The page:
Custom forage harvester Nathan Strahm was frustrated by the results of a wet haylage harvest two years ago. His client, dairyman Jeff Williams, wasn't happy with its quality, either.
Strahm's suggested solution, however — to lay alfalfa in wider swaths and follow with a merger — threw Williams for a loop.
“I'm always skeptical of something that's different and requires more field operations and increased costs,” says Williams, Milledgeville, IL.
Yet he hired Strahm to cut his alfalfa, leaving swaths as wide as the converted 25' draper head on his MacDon windrower.
“It spreads the hay out for faster drying and higher-quality feed,” says Strahm, Monticello, WI.
His new 30' Miller Pro 310 merger gathers those swaths hours after mowing, making windrows that keep his chopper at full capacity.
“It keeps the chopper hours down,” says Williams, who milks 400 cows.
Because it gets more sunlight, hay dries faster and more uniformly in wide swaths than in windrows. Fast drying lowers respiration losses, resulting in higher-quality harvested forage. In an alfalfa study cited by Rensselaer County, NY, extension agent Tom Kilcer, 13% more milk was produced from a ton of first-cutting haylage chopped from wide swaths vs. narrow ones. In second-cutting grass, which had excellent drying conditions, the wide-swath advantage was 9%.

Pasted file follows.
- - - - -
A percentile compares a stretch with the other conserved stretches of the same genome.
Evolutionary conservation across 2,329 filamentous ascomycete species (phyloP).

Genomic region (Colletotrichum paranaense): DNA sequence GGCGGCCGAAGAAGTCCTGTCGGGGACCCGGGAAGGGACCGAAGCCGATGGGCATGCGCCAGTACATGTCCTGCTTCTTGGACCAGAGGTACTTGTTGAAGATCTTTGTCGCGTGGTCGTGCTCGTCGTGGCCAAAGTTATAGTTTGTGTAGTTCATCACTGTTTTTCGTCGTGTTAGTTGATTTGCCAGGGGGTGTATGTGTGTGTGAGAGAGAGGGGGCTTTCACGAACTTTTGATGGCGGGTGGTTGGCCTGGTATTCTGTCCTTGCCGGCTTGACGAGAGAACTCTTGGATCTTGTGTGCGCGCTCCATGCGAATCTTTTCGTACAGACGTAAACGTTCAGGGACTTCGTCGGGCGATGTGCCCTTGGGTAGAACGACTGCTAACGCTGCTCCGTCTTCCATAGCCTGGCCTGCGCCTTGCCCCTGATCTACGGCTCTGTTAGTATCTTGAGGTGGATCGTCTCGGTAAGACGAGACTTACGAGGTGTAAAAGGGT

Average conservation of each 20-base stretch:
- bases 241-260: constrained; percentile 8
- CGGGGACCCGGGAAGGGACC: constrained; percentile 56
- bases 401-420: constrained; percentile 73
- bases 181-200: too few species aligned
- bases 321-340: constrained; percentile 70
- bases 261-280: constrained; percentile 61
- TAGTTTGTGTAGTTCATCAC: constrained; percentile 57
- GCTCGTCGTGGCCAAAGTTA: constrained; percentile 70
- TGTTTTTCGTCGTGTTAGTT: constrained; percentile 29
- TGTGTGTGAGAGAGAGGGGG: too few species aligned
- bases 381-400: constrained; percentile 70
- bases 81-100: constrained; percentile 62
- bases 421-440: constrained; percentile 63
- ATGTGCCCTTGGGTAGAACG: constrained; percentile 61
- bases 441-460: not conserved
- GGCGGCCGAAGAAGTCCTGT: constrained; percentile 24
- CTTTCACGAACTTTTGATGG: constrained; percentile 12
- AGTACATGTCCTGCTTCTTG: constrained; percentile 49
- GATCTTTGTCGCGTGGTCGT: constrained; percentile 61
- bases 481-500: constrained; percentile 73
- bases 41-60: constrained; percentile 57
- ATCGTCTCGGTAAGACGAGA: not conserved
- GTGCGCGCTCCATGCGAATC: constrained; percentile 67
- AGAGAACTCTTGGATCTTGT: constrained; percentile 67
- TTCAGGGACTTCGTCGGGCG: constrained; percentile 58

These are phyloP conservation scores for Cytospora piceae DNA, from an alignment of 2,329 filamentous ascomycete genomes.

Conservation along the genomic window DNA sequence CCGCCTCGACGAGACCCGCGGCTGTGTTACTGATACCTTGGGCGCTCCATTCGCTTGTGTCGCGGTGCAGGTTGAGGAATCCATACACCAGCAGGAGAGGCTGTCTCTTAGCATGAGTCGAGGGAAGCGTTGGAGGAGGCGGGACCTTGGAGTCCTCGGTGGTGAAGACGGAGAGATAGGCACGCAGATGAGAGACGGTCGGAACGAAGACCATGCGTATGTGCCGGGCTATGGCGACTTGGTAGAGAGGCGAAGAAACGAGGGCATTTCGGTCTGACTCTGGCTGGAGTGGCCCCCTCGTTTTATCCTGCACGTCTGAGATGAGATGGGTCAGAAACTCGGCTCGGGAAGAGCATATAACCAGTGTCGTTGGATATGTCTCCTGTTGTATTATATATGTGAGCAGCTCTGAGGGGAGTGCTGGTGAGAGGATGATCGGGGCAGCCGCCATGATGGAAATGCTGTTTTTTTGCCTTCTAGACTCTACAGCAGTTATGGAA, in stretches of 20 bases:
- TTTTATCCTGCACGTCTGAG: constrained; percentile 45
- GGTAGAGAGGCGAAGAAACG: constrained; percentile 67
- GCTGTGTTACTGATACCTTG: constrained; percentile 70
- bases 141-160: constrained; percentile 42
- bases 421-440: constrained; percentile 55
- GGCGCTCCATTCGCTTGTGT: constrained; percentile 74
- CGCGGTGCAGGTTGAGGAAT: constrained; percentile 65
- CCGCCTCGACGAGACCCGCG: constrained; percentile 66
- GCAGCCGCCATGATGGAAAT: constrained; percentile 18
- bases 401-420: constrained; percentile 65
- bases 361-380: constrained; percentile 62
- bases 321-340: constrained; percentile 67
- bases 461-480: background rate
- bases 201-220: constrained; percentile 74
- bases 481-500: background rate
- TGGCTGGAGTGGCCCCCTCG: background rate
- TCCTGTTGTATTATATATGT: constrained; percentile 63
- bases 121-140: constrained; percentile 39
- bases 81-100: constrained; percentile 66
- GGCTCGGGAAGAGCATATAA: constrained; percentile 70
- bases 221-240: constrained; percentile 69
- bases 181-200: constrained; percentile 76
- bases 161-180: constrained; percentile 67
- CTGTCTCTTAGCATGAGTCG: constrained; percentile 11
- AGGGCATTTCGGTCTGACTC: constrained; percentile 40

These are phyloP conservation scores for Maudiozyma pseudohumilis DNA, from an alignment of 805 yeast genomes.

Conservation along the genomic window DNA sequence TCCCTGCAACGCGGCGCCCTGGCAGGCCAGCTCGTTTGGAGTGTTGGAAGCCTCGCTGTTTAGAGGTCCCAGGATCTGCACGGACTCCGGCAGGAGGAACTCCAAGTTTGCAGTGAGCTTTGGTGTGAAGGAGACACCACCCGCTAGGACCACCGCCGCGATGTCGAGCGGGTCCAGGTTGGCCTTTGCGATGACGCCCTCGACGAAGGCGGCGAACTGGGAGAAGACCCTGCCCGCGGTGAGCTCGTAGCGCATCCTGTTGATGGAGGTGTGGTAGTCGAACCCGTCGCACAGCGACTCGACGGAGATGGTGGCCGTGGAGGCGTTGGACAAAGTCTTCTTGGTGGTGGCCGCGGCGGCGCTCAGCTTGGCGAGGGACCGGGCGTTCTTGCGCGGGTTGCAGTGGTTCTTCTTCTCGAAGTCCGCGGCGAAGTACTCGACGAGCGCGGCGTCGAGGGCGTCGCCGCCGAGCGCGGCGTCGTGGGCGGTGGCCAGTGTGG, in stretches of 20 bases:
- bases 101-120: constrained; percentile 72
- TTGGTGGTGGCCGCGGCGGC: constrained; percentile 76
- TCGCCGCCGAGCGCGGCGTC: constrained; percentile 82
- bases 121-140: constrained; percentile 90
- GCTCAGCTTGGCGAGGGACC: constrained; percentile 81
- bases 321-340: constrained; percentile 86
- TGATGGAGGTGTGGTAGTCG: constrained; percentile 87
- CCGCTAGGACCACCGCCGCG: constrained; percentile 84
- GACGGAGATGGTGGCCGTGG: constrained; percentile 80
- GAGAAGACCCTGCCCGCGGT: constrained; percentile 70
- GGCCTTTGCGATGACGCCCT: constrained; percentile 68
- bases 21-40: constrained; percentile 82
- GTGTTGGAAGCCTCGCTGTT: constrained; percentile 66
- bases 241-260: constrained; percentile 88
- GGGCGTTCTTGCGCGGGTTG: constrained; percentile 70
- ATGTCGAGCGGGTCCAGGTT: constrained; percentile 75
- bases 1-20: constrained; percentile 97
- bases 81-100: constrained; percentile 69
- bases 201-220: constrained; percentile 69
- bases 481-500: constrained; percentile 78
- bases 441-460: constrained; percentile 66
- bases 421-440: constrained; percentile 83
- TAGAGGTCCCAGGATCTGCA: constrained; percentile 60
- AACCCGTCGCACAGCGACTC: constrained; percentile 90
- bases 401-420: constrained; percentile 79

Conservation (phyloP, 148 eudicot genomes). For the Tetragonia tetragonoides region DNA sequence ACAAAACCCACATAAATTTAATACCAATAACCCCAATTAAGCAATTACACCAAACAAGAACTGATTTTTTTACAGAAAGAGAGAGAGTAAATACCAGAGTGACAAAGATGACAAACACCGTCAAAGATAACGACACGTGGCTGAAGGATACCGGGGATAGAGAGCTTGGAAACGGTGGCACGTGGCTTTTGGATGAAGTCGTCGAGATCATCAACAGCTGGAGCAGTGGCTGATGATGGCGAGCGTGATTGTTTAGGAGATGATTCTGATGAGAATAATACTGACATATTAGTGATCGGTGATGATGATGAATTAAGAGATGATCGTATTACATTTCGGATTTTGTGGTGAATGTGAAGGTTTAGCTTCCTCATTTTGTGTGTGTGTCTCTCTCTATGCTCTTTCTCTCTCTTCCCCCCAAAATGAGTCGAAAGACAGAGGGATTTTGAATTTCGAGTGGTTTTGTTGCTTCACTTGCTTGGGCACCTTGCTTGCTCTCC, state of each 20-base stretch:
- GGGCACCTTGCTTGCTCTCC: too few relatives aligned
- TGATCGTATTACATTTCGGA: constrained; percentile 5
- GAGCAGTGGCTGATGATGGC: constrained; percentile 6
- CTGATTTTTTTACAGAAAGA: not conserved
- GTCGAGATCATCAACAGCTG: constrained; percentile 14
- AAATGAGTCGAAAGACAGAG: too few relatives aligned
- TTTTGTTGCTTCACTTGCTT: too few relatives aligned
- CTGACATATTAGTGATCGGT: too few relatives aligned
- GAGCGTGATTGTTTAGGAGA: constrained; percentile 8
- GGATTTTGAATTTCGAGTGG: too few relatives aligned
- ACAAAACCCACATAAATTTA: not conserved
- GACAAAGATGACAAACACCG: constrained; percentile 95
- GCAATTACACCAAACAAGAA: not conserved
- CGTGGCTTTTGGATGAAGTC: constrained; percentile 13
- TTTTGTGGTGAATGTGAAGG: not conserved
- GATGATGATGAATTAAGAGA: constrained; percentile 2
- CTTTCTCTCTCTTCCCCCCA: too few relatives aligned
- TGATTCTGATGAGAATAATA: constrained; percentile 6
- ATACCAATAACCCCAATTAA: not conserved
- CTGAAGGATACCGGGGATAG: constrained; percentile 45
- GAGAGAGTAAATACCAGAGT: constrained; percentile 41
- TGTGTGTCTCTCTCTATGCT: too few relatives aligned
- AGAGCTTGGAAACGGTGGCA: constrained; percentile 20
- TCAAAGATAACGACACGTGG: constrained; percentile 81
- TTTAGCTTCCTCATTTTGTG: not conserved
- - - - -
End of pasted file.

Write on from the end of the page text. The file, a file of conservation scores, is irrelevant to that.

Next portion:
The year Strahm and Williams started using the wide-swath windrower, however, was a dry one in northwestern Illinois. “Some of the concerns we had in previous years were almost non-existent. Rain wasn't an issue,” says Williams. In fact, water was added to windrows during the two middle cuttings to keep Strahm's harvester from gumming up.
Harvest, however, “went very, very well,” says Williams. “Our first cutting was exceptional quality, around 170 RFV and 190 RFQ,” he says. “We were very happy with it.” He's not sure of the quality of later cuttings, because he hasn't needed to test and feed them.
Although Strahm has been a dairyman himself — he sold his herd last December — he is a mechanic at heart. He widened the windrower's swath by taking off the head's draper belts. Adding a few homemade rollers kept hay from hanging up on the head's support arms. Draper belt motors were coupled to those rollers.